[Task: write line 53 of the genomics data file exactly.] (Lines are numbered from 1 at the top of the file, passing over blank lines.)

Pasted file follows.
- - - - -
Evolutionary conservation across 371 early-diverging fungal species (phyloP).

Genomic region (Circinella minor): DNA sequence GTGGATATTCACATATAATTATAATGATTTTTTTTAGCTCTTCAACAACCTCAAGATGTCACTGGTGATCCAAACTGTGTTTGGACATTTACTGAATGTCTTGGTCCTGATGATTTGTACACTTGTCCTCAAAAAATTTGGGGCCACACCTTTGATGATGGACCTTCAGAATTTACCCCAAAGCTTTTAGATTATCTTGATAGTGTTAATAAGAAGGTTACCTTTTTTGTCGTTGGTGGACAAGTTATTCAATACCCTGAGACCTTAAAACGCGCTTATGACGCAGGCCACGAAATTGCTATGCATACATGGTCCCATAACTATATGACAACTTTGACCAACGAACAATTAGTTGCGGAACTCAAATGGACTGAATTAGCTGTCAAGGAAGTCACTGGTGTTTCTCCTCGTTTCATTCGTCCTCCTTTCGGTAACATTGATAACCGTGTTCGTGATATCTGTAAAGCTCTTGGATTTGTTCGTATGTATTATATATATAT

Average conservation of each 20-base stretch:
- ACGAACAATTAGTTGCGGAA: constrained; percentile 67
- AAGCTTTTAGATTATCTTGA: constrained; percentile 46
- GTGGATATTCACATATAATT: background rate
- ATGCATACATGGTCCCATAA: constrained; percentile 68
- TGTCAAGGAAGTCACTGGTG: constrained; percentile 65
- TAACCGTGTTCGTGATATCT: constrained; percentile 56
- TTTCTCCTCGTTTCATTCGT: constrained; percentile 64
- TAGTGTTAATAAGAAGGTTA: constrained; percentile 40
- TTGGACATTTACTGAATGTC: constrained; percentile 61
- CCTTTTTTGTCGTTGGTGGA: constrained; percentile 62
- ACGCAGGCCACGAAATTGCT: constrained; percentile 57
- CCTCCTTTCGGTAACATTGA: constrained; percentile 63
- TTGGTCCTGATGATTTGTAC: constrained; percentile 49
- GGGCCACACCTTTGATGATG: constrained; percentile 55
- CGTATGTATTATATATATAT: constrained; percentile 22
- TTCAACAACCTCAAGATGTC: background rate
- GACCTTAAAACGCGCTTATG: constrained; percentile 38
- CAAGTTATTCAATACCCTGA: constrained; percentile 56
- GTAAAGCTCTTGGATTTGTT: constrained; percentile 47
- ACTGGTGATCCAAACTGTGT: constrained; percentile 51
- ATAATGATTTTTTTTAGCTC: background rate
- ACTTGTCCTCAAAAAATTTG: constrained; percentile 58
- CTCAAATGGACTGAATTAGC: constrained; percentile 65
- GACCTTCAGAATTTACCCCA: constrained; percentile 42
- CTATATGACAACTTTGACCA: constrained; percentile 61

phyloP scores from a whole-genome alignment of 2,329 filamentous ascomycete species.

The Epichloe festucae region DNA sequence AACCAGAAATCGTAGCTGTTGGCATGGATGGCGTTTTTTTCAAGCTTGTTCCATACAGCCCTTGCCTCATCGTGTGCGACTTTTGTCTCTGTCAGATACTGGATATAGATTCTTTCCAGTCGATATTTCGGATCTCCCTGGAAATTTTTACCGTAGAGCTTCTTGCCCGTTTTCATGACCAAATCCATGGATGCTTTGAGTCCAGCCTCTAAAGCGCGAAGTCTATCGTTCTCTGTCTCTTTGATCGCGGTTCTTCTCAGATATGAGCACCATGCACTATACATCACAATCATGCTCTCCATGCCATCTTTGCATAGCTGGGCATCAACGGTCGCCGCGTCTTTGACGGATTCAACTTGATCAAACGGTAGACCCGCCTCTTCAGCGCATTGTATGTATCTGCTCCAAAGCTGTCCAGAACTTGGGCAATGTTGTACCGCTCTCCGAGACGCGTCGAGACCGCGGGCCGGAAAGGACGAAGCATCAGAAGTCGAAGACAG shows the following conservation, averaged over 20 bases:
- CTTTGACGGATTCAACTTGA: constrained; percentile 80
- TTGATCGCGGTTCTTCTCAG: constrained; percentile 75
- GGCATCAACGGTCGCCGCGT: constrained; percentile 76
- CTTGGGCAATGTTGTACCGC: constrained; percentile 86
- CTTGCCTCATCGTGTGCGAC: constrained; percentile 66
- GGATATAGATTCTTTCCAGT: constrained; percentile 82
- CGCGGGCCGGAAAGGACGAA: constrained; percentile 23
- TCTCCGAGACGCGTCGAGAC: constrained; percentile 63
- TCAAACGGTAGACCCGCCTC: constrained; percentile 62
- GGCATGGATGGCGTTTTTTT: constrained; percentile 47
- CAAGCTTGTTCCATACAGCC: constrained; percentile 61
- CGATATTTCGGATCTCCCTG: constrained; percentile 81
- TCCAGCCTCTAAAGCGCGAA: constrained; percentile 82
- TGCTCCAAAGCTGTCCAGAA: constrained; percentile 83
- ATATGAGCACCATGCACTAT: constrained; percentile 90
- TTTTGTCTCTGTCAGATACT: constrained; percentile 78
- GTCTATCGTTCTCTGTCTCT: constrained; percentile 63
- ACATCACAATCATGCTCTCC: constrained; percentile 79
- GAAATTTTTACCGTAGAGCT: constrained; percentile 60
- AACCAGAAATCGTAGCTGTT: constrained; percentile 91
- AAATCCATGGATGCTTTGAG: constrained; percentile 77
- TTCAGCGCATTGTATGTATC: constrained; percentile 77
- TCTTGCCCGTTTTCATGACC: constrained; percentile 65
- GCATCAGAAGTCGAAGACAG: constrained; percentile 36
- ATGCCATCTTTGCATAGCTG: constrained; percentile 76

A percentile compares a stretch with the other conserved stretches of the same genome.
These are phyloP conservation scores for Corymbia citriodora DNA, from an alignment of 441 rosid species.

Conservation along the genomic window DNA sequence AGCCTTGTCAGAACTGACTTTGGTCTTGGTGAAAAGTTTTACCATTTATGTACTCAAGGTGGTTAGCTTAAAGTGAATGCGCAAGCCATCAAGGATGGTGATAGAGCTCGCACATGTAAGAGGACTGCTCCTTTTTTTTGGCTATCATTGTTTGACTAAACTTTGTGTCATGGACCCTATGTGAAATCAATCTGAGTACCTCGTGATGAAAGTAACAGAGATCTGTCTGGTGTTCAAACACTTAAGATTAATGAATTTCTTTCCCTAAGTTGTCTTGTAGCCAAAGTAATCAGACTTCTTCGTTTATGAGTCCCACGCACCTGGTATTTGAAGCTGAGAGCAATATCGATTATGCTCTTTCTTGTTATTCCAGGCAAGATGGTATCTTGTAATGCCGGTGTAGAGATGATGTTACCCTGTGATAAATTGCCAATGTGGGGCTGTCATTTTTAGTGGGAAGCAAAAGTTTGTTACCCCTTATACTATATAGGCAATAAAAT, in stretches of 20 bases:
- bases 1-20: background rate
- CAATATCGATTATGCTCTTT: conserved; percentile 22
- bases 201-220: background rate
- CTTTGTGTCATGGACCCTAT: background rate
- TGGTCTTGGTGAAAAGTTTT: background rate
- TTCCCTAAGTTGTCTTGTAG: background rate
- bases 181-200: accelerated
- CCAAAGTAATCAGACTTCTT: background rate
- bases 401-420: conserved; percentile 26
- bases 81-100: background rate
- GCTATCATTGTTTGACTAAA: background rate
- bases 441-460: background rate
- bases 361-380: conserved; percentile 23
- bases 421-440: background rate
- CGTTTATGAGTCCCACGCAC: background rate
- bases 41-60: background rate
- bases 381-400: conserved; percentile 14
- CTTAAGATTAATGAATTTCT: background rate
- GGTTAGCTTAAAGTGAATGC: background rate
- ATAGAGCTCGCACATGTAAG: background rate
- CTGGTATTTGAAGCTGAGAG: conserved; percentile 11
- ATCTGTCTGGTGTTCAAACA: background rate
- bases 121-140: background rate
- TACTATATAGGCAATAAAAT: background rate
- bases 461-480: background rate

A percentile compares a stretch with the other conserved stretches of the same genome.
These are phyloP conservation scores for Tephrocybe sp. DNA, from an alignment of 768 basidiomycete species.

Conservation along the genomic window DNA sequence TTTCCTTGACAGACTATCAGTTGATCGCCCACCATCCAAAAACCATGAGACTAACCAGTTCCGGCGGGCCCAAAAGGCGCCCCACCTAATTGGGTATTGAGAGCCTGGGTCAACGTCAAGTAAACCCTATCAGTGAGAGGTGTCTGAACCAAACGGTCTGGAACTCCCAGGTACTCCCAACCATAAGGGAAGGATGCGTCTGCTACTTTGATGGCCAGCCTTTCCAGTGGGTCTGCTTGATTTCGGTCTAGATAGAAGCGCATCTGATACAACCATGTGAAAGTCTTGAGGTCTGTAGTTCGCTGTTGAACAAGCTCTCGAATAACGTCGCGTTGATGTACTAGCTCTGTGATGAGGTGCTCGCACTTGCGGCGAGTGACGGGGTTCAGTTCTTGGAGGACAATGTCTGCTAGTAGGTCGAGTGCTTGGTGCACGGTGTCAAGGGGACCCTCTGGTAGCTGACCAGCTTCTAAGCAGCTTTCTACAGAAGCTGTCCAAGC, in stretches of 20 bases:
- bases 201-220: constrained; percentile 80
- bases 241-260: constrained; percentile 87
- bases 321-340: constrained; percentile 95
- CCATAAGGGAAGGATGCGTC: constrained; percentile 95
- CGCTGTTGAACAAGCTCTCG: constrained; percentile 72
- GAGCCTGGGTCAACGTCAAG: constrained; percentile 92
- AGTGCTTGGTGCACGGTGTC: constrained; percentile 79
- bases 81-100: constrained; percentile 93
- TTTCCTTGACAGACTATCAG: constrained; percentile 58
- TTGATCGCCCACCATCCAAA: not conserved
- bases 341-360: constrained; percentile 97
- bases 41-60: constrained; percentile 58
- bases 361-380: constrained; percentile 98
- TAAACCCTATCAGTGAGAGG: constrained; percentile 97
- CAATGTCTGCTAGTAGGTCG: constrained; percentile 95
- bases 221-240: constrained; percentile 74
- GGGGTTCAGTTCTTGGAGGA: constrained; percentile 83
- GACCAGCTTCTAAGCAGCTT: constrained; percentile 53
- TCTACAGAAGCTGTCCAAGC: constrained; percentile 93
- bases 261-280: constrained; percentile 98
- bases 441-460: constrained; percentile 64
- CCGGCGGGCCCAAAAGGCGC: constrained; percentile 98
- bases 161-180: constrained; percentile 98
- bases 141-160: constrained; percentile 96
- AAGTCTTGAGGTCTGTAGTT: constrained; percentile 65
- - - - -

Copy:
- TCTTGCCCGTTTTCATGACC: constrained; percentile 65